In Search of Lost Metroidvania

I have started playing Castlevania: Harmony of Dissonance. Again. This is the 3rd time that I started this game now. You might remember how I posted about the game in November 2008. Even though the game is supposedly relatively short, I have never managed to play it trough. Here is what happened.

  • 2008 Attempt – Over 8 hours into the game, I was distracted by other activities and stopped playing the game for a couple of weeks. When I returned, I was completely unable to remember what to do next. A significant portion of the castle was accessible but I couldn’t remember where to go next. I wandered around for an hour or so before deciding to abandon this playtrough and start from scratch.

  • 2010 Attempt – I started a new attempt last year. This time I was prepared. I printed out a map of the castle and used a pen to mark down where I have been already. Also I wrote down all the areas that I can’t access yet because I lack some key upgrades. This time I played the game for 3 hours and 20 minutes. I realized quickly that the necessity of having the map and a pen ready adds some significant burden on playing the game. It contributed to the fact that I got distracted again. Also, it wasn’t really effective. The map didn’t really help me with figuring out my current goal. It documented where I have been but not where I needed to go next.

  • 2011 Attempt – This time I keep the documentation to a minimum. I will write down the major powerups I picked up and the bosses I defeated on my iPhone. This way I can use a walktrough to figure out where to go next. Besides this, I will also write down in which direction I wanted to go next after each play session. I’m using a let’s play as a reference. Also, I ordered the official strategy duide. I’m dedicated to finish this sucker.

My struggle with the game is a good example of the weaknesses with the Metroidvania structure. It’s a philosophy that relies heavily on the dynamic exploration of a world. Special precautions need to be take to make sure the players don’t get lost. A series that does a good job is Metroid. I played all of the parts on the Game Boy Advance and never had any such problems. Each section of the world looks different and there is a good balance between linear tunnels and crossings so even if you get lost, there are never too many wrong turns you can take anyway. There is some attempt at visual diversity in Harmony of Dissonance but due to repetitive level design, each hallway ends up looking the same. Even worse, there are a lot of branches and forks so getting lost is almost guaranteed. Strangely, there is also no tool to help you find your bearings – like a boss compass for example. The fact that you switch between two almost identically looking castles just adds insult to injury.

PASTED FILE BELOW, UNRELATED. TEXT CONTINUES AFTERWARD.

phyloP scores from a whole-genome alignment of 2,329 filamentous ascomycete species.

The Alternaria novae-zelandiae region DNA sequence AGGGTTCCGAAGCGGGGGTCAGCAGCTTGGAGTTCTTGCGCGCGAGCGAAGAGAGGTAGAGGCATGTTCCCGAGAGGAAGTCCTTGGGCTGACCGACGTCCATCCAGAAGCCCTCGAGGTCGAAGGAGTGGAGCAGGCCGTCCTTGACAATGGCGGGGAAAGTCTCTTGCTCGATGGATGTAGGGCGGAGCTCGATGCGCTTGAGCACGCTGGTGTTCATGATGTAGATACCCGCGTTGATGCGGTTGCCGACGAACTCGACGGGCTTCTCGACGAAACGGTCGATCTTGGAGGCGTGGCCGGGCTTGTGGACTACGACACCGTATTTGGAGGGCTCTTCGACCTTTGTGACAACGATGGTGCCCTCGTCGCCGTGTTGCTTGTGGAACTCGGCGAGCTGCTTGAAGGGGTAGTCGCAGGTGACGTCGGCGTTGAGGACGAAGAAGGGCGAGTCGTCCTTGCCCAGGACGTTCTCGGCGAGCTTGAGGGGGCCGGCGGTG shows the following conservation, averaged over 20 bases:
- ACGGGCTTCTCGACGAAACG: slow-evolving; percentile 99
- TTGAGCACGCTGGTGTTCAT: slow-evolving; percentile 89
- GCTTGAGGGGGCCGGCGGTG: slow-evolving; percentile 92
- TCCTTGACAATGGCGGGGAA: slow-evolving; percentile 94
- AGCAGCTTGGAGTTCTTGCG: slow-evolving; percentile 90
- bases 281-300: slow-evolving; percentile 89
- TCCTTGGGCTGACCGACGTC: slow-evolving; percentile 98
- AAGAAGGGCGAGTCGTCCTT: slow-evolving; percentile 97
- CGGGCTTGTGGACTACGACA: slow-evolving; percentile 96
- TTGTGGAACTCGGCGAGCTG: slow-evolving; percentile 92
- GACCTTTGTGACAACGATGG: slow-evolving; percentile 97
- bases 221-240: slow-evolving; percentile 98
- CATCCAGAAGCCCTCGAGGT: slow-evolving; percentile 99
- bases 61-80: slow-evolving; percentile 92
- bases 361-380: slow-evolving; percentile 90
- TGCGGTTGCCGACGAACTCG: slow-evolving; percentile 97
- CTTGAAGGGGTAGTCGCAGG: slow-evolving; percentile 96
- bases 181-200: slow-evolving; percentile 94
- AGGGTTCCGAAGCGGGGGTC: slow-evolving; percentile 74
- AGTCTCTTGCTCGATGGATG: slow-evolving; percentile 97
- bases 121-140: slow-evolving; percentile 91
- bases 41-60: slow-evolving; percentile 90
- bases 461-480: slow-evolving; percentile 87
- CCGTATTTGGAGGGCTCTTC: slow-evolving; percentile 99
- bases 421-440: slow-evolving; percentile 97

Anthony Burch touches on a related topic in his Rev Rant on Metroidvanias.

He points out that Metroidvanias force a hardcore completionist, cartographer mindset onto players. Player who aren’t patient enough will fail. In the same vain, once you lose track of your goals once, there is no way to ease yourself back into the game. It’s either everything or nothing.

Perhaps this is why Metroidvanias are so popular among the core crowd. In order to get trough Harmony of Dissonance, I guess I need to channel my inner gamer. Let’s do this.

Krystian Majewski

Krystian Majewski was born in Warsaw and studied design at Köln International School of Design. Before, he was working on a mid-size console project for NEON Studios in Frankfurt. He helped establish a Master course in Game Design and Research at the Cologne Game Lab. Today he teaches Game Design at various institutions and develops independent games.

One response to “In Search of Lost Metroidvania”

  1. Shepard

    Harmony of Backtracking. Seriously, even playing it blown up on an emulator, good luck finding the tiny section of wall that isn’t filled in to re-explore it.

    Your instincts are right though. Unless you can really just marathon the game over 2-3 days, you won’t be able to remember where to go!


The Game Design Scrapbook is a second blog of group of three game designers from Germany. On our first blog, Game Design Reviews we describe some games we played and point out various interesting details. Unfortunately, we found out that we also need some place to collect quick and dirty ideas that pop into our minds. Hence, welcome to Game Design Scrapbook. You will encounter wild, random rantings. Many of then incoherent. Some of them maybe even in German. If you don't like it, you might enjoy Game Design Reviews more.


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